I'm truly amused by how some "kiasu" Malaysians are getting their knickers in a twist over Singapore's bid to file our hawker culture as an intangible heritage at Unesco (Penang proposes joint S'pore-Malaysia Unesco hawker culture bid, May 5).
As Singaporean food critic K.F. Seetoh has rightly pointed out, our hawker culture is not all about food.
In Singapore's case, it is also about a conscious effort by the authorities to cultivate a shared multicultural heritage between people of different races, religions, nationalities and culinary traditions at our hawker centres.
It seems such a holistic approach to bond diverse cultures through food is lost on some Malaysians.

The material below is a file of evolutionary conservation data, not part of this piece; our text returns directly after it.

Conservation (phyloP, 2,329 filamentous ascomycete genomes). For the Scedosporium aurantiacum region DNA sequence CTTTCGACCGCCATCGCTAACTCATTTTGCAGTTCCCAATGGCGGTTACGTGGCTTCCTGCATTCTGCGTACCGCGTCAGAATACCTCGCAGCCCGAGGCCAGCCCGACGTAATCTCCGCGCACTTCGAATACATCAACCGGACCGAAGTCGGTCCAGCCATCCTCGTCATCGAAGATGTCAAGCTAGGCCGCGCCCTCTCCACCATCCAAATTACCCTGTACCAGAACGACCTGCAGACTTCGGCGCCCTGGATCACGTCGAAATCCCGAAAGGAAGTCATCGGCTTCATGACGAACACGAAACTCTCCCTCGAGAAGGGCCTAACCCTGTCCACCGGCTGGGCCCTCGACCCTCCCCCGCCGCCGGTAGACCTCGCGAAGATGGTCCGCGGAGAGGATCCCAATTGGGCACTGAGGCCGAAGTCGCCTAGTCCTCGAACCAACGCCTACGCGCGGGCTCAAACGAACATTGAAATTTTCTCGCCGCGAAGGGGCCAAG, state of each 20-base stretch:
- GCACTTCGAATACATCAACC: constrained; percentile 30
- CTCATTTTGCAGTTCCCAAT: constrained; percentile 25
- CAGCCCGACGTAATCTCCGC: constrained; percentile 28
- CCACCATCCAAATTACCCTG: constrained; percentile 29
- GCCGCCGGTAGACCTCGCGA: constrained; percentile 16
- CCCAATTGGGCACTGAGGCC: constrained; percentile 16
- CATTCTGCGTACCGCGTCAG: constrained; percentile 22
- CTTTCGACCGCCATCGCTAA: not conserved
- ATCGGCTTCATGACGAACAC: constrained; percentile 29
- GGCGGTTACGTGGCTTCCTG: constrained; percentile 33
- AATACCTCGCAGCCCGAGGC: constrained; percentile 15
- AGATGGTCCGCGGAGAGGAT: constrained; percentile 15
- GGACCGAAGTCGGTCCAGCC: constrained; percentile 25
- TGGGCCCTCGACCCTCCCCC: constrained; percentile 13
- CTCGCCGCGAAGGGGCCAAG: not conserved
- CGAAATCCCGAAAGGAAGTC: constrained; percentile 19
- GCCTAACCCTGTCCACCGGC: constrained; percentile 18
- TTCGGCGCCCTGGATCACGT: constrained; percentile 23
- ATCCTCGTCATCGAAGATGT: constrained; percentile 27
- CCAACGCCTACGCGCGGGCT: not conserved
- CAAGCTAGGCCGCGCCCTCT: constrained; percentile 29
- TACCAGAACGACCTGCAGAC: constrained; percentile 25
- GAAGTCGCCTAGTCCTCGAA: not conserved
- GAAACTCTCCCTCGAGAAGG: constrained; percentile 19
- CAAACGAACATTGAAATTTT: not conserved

They can't help themselves from seeing Singapore's Unesco bid as "competition", even though they have already proclaimed their country the superior street food paradise, to paraphrase a politician from Penang.
If Penang's and Malaysia's hawker cultures are so superior, why harm their quest for global recognition by seeking a joint bid with an inferior entity?
We should simply proceed with our solo bid without being distracted, delayed and thwarted by unnecessary historical baggage.
While Singapore may share some similarities with Malaysia, we have also developed very differently in many ways, especially over the last 50 years.
These differences are obvious in our attitude towards hawker culture, for example, as well as our own unique versions of fried kway teow, laksa, wonton mee and hokkien mee, among others.
So to each his own, please, especially when, unlike Penang, Singapore is a sovereign and independent nation.
Toh Cheng Seong